Astrophysicist and cosmologist Neil DeGrasse Tyson, a panelist on ABC’s Q&A last night, said funding for scientific research is crucial to Australia’s future, and if the government turns a blind eye we risk slipping behind the rest of the world.
Focusing on long-term investment in fields like physics, Tyson said a lack of priority would be “disastrous in ways that you cannot even measure”.
“Are you saying ‘no, I don’t know how you would ever use this research, so let’s not do it because I have to know right now what the eternal application of this discovery will be?’ That is short-sighted,” he said.
“What you are doing is you are burying, you are destroying the seed corn or truly revolutionary science and technology that could take this country into the next century and lead the world.
“Without it you will dance the tune played by others who have the insight of how to make those kinds of investments.”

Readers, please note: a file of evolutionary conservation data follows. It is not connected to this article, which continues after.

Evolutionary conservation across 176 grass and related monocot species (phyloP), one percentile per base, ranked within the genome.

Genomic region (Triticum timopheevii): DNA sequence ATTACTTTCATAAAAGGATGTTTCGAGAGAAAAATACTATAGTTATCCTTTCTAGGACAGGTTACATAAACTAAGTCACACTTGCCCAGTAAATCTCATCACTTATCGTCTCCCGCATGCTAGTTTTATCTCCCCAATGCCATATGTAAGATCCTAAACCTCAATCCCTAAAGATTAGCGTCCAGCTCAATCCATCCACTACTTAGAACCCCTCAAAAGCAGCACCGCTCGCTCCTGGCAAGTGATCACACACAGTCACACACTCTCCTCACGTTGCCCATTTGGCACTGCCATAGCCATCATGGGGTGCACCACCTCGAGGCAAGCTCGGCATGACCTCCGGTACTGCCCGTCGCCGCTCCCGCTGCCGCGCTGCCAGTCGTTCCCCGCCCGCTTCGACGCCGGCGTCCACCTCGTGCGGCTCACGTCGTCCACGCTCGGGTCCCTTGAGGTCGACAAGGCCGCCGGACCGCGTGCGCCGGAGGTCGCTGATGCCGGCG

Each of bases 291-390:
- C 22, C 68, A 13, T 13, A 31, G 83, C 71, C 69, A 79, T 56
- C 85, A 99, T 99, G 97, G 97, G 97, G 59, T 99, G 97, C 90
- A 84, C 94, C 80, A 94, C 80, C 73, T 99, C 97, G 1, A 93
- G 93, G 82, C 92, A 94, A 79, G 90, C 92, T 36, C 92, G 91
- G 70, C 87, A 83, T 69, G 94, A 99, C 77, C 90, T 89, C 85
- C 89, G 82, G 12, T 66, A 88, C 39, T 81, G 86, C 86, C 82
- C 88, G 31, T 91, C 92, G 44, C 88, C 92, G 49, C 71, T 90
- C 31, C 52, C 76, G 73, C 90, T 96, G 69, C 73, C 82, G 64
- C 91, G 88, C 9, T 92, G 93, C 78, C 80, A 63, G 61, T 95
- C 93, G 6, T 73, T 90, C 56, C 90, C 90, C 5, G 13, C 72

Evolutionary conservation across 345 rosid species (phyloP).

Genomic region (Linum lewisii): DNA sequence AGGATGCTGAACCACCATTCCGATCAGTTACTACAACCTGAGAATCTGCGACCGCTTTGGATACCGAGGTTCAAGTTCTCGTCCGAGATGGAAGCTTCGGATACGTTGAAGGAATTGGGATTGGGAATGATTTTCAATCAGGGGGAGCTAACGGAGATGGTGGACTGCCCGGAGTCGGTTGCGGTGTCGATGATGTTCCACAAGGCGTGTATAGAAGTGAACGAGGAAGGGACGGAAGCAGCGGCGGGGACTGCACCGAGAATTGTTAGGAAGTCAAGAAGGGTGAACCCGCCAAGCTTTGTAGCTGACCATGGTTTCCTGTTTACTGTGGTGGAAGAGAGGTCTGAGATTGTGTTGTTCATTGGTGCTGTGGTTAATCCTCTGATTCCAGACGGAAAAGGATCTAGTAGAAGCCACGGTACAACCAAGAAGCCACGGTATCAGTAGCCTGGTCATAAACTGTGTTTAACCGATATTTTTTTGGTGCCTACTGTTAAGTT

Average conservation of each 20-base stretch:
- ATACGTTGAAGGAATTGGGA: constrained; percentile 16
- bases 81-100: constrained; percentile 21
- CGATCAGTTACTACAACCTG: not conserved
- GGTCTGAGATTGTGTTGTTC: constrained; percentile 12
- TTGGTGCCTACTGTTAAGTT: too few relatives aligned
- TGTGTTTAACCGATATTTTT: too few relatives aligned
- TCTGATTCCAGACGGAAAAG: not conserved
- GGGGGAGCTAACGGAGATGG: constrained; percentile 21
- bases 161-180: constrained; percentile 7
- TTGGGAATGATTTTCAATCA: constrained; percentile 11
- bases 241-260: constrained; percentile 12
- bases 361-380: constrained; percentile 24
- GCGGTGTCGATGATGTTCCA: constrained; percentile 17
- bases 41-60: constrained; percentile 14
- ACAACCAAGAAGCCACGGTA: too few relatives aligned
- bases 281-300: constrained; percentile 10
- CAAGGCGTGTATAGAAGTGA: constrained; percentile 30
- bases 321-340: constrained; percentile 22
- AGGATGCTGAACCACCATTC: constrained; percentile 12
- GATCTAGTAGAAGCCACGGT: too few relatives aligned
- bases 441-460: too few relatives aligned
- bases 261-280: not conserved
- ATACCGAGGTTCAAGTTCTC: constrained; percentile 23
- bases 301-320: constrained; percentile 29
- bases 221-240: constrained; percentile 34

Last year Australia’s investment in science dropped to its lowest level in 30 years.
To combat this, the government invested almost $70 million in additional funding for Australia’s leading scientific research organisations this year, dedicating $20 million to the Australian Synchrotron in Melbourne.
Following the budget, minister for industry and science Ian Macfarlane said: “The Government is making strategic, targeted and smart investments in Australia’s science and research capacity,” adding there was a push to create stronger connections between industry and science.
“Industry growth centres in food and agribusiness; advanced manufacturing; mining equipment, technology and services; oil, gas and energy resources; and medical technologies and pharmaceuticals will help drive the transformation of Australian industry,” Macfarlane said.
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